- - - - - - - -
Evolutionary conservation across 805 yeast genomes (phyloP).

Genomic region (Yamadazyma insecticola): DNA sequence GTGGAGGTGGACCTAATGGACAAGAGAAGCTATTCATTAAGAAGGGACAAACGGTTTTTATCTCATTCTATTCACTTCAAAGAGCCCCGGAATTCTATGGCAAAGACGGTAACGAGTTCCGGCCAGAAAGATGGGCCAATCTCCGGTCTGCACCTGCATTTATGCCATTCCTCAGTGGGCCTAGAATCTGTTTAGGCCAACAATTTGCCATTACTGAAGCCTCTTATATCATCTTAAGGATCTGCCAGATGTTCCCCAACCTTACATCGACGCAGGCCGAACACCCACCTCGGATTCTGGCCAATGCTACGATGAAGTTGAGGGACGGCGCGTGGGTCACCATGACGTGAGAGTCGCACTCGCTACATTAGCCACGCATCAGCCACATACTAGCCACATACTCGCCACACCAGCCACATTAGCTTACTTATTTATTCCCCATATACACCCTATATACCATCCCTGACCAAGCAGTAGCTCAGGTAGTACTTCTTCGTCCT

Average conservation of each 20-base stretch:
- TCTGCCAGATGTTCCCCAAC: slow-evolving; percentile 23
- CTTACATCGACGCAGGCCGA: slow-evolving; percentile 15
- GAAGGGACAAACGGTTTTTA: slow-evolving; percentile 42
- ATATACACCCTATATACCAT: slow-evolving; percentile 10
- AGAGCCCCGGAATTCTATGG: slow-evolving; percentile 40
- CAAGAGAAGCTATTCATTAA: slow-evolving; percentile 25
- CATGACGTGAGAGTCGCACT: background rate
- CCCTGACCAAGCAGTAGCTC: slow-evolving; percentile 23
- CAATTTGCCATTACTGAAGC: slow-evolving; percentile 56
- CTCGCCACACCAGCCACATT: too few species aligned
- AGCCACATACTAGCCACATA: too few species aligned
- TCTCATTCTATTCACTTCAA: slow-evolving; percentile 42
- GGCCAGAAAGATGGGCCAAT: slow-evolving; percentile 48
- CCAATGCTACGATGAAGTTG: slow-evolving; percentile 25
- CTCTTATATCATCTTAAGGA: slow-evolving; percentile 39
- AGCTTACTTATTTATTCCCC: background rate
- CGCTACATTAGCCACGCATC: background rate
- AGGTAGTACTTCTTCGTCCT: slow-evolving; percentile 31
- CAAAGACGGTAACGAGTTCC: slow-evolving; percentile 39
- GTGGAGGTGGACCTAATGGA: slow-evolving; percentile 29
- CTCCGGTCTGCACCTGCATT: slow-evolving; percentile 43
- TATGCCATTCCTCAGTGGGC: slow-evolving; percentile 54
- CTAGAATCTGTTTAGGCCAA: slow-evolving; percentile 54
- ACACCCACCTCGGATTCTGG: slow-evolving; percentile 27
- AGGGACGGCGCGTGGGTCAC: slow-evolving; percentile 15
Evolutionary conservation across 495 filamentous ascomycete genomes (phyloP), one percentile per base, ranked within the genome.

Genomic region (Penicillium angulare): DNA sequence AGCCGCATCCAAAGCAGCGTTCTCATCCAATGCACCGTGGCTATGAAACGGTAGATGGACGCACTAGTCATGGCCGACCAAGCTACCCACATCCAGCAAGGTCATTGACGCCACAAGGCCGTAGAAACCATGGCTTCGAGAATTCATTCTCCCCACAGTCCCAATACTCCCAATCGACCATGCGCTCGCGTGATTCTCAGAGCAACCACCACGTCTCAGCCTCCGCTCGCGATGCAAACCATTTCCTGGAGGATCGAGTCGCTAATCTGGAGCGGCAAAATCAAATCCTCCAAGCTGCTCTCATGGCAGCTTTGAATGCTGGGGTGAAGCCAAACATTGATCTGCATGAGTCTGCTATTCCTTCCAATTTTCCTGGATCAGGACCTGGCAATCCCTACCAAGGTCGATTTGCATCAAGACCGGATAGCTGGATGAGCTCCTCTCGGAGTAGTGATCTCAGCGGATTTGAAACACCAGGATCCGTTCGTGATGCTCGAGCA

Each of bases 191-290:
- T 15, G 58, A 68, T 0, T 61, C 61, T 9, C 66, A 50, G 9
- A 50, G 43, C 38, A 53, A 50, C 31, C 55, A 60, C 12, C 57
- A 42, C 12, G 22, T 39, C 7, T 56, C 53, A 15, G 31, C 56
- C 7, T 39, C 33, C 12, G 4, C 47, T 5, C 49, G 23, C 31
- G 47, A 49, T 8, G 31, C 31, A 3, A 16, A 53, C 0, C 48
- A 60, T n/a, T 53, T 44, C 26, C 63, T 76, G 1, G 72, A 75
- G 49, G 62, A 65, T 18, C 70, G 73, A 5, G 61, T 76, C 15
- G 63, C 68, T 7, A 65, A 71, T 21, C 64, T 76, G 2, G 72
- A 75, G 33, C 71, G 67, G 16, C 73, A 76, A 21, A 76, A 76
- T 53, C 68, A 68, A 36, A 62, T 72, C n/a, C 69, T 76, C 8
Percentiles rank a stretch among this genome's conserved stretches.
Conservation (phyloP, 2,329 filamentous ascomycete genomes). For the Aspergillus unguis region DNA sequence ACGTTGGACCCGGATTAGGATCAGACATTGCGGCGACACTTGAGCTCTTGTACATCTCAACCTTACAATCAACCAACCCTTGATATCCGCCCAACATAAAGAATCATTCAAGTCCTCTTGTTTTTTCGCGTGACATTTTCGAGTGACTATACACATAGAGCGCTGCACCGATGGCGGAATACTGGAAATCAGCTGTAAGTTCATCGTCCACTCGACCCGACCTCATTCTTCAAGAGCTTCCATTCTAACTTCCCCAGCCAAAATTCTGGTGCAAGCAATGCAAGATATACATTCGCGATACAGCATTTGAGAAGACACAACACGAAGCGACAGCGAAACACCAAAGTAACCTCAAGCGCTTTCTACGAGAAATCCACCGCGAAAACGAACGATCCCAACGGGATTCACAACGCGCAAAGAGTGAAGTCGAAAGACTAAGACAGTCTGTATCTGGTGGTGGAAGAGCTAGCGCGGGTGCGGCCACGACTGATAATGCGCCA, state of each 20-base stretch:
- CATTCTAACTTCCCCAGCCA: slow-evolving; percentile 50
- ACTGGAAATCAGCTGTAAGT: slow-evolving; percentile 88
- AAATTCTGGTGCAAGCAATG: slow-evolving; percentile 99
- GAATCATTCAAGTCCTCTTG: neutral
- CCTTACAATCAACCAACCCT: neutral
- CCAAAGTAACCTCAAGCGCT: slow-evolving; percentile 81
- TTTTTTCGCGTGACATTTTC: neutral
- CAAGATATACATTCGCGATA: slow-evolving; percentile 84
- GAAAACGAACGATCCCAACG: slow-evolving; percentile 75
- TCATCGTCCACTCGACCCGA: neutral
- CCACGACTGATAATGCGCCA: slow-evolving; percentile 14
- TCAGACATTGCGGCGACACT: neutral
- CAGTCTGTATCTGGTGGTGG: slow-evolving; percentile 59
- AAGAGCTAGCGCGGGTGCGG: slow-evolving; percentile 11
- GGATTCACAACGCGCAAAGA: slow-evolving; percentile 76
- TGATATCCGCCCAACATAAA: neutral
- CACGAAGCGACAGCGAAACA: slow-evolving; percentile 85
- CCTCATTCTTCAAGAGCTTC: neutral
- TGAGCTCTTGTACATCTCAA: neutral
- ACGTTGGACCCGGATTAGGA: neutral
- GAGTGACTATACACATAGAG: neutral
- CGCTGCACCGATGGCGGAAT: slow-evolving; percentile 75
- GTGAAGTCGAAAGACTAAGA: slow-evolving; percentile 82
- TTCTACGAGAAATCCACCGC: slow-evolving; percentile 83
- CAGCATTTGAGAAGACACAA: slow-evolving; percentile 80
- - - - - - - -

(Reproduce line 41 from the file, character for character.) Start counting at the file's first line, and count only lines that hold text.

- T 53, C 68, A 68, A 36, A 62, T 72, C n/a, C 69, T 76, C 8